Taoiseach Enda Kenny has said there is no split in the Coalition over the number of refugees that Ireland should accept.

Mr Kenny also said he is not fixated on the number that should be accepted, despite recent speculation over what the figure should be.

Speaking in Dublin, Mr Kenny said he did not want to get bogged down in the statistics as the issue is about humanity and is a global problem and challenge, and Ireland will play its part.

Mr Kenny said he would organise a special Cabinet meeting later this week to deal with the migrant issue and make decisions on it.

Tánaiste Joan Burton has said she expects the number of refugees that Ireland will accept will increase to the figure of 5,000 she referred to yesterday, but added that it will be over a number of years.

Asked today if there was a difference of opinion between Labour and Fine Gael on the issue, the Labour leader said the numbers of refugees that Ireland accepts would build over time when family reunification was taken into account.

She said the Government would set out a framework at the Cabinet meeting tomorrow and at a subsequent meeting on dealing with people coming to Ireland.

Ms Burton added that she had set out her own anticipation of the numbers involved based on her past experience in the area as development minister.

Last week, Minister for Justice Frances Fitzgerald raised the possibility of Ireland agreeing to accept 1,200 more people than first envisaged two months ago, indicating that the final figure may be 1,800.

However, Ms Fitzgerald said nothing had been finalised. 

Sinn Féin has accused ministers of making up policy on the hoof and claimed that this was sending out confusing and contradictory signals as to what the Government was prepared to do. 

The party said that it was only because of the huge outpouring of sympathy for the plight of refugees from Irish people that the Government had sought to respond.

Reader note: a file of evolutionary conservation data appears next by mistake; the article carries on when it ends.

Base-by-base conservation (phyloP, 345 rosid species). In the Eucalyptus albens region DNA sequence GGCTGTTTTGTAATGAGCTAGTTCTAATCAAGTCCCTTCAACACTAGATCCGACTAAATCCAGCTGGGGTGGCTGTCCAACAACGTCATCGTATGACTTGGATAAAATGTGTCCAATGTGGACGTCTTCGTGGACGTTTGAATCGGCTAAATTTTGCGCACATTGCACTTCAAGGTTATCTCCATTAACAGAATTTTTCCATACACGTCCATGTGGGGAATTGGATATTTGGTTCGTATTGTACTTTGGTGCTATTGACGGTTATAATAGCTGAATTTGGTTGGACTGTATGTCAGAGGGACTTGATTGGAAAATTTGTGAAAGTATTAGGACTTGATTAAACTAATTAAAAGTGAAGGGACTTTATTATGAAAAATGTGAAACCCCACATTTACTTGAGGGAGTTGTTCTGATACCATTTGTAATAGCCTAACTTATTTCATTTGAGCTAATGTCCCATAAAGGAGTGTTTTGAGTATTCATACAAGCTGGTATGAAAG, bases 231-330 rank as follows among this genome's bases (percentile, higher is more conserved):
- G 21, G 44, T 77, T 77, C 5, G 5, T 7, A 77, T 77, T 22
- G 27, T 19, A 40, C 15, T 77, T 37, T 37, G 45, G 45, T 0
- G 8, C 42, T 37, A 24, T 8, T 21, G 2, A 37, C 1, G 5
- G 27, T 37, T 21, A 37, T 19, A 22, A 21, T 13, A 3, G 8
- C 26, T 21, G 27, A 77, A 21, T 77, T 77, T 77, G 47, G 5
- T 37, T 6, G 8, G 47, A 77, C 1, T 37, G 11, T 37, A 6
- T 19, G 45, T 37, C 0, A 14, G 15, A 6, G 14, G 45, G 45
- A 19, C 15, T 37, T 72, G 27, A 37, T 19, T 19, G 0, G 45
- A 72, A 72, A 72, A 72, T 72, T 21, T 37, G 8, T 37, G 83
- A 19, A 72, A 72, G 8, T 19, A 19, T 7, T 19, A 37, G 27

The Government is expected to decide in the coming days on the number of migrants Ireland is to accept.

The measure is among many being taken across the European Union to resettle people who have fled their homes in African and Middle Eastern countries. 

Ms Fitzgerald is due to bring a memorandum to the Cabinet tomorrow, setting out the proposed measures to accommodate refugees. 

Elsewhere, European Parliament president Martin Schulz has said he believes that EU members will agree to binding quotas for accepting migrants this week, despite earlier strong opposition from some countries.

Speaking to RTÉ, Mr Schulz said he believed the proposals, which are due to be presented to the parliament tomorrow, will be accepted because they offer a pragmatic solution.

He said he had told the Hungarian prime minister that his country would get relief under the proposals which take into the account the country's GDP and the existing number of refugees in a country.

He also said the overwhelming majority of citizens are arguing for compassion.

Asked about Ireland's role, Mr Schulz said his experience was that Ireland was a country looking for pragmatic solutions.

He also said there was no need for changes to the Schengen Agreement, but rather a commitment was needed from member states to apply it.